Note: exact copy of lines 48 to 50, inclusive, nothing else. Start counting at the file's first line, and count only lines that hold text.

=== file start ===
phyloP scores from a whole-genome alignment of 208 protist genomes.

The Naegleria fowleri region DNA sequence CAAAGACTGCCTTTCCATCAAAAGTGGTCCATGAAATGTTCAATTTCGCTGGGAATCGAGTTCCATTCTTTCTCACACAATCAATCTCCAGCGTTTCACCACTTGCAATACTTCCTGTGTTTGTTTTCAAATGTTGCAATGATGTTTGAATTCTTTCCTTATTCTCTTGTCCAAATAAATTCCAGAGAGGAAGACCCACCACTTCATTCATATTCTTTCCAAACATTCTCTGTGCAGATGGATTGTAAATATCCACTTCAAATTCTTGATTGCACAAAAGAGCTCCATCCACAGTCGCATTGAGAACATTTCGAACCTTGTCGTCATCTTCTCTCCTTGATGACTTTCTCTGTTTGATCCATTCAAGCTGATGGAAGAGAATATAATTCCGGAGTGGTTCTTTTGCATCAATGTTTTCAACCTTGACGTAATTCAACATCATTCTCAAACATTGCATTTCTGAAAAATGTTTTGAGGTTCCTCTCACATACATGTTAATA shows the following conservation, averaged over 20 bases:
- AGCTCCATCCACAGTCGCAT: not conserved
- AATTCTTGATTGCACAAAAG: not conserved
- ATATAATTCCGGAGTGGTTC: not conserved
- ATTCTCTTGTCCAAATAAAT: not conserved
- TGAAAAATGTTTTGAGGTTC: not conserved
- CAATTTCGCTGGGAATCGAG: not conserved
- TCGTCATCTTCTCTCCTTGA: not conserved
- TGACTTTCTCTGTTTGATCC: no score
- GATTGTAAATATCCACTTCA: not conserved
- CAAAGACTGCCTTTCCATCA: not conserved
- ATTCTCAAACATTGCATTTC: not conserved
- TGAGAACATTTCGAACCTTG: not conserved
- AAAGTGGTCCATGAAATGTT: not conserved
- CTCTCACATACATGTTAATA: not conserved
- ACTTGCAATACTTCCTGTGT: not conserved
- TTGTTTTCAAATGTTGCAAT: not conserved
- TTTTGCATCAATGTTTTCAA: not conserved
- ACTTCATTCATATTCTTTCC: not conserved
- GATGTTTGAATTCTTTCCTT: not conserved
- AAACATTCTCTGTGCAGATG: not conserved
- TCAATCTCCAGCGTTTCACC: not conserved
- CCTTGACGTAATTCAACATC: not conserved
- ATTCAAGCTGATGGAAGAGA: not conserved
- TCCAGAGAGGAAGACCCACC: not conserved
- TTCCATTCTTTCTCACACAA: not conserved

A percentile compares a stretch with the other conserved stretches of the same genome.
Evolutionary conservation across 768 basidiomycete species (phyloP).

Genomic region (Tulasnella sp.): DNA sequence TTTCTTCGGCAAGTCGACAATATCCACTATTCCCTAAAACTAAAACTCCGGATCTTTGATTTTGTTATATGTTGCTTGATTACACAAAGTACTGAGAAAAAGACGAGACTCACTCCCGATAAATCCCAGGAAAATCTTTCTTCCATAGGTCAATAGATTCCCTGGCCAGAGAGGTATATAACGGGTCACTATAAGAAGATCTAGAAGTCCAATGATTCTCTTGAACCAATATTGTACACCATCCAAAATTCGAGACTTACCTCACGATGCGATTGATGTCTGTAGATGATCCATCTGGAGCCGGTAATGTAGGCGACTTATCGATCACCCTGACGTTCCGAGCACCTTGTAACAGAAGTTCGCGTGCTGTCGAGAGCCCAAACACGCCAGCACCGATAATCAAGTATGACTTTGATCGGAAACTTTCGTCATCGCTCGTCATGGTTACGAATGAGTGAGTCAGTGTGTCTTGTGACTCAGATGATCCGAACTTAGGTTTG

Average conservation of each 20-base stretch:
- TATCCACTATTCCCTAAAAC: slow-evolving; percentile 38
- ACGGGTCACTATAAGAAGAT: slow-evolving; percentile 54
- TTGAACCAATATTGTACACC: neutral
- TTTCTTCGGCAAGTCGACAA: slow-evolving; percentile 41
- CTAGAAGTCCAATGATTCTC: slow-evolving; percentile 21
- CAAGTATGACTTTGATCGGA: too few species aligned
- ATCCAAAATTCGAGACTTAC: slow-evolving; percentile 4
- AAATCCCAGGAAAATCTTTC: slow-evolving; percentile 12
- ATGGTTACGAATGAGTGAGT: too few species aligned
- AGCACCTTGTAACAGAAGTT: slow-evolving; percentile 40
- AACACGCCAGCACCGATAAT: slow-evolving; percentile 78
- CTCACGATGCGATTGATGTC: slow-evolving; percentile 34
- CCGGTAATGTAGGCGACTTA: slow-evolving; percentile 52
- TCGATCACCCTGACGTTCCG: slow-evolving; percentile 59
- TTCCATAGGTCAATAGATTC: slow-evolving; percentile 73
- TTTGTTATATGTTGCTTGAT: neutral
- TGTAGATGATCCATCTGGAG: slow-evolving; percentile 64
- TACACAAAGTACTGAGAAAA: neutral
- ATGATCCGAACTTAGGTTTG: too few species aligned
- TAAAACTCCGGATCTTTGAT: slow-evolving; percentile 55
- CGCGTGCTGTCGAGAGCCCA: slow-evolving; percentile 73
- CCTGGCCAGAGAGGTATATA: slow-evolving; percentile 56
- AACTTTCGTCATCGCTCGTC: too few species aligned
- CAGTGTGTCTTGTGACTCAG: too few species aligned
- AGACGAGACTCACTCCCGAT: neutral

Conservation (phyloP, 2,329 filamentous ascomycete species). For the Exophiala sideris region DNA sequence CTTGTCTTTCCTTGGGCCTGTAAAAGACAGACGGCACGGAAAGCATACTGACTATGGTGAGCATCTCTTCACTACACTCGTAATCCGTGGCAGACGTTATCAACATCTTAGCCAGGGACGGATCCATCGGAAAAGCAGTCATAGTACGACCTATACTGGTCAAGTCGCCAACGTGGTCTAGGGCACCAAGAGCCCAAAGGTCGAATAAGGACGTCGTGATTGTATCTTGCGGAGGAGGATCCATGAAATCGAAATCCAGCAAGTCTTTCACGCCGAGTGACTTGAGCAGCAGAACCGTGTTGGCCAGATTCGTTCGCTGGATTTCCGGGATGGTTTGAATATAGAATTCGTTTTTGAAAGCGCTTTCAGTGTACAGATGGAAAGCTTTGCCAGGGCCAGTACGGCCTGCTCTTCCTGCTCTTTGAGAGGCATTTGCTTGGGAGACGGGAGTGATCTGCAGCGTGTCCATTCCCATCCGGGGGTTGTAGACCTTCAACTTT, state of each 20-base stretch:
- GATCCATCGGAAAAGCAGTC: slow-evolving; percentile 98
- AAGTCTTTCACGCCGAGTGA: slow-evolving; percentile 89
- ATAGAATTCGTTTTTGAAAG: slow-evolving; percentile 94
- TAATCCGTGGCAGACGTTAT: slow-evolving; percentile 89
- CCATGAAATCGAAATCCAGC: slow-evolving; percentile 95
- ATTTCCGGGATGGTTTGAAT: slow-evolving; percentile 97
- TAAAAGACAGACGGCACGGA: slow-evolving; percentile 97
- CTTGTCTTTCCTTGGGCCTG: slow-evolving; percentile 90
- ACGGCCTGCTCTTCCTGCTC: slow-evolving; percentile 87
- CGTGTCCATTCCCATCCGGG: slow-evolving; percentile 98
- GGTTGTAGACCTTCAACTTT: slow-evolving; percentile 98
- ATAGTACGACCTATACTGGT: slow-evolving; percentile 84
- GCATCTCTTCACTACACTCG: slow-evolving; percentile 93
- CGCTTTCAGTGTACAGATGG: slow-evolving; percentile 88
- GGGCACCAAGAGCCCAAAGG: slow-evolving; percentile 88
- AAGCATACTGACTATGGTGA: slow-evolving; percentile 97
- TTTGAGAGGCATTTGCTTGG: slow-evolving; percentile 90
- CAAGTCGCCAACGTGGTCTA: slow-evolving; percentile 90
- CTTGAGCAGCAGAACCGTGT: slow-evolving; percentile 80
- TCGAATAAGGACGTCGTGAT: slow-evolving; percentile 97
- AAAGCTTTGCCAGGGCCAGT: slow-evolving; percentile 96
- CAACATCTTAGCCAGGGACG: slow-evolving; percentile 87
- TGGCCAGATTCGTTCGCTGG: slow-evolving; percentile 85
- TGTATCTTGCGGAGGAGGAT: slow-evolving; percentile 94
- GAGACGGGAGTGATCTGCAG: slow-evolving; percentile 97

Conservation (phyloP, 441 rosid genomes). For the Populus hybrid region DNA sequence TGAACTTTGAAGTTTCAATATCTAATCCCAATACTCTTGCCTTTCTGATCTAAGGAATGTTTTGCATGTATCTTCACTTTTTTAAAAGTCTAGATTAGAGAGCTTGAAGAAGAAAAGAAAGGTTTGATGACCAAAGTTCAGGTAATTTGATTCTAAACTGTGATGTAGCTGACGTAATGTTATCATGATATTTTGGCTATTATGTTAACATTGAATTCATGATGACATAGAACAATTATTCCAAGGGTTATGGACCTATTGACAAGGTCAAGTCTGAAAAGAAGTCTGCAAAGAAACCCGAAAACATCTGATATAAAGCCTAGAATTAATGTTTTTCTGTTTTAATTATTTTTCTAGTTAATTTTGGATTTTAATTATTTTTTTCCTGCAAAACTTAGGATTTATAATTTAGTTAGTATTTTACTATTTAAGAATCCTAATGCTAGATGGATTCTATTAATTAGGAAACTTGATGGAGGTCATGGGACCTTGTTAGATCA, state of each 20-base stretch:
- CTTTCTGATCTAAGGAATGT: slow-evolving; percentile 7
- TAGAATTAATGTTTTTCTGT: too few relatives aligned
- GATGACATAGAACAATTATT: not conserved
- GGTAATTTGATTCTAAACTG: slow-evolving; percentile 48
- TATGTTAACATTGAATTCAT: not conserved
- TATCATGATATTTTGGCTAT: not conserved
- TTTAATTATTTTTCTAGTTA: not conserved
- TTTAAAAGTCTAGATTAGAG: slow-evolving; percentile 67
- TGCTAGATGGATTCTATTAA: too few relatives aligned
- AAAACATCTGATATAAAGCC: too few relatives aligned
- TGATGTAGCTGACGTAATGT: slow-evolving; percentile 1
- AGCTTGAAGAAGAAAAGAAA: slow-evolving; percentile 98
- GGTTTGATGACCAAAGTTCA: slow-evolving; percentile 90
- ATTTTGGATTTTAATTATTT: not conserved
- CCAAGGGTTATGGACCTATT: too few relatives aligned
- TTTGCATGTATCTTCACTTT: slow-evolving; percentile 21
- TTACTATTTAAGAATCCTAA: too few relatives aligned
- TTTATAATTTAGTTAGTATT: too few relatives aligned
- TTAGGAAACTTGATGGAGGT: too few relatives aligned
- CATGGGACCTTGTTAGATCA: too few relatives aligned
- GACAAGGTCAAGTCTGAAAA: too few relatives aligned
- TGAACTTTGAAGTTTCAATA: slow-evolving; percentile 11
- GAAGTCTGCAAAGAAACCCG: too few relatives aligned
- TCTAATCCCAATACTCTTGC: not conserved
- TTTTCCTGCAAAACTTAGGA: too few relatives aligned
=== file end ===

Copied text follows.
- TGTAGATGATCCATCTGGAG: slow-evolving; percentile 64
- TACACAAAGTACTGAGAAAA: neutral
- ATGATCCGAACTTAGGTTTG: too few species aligned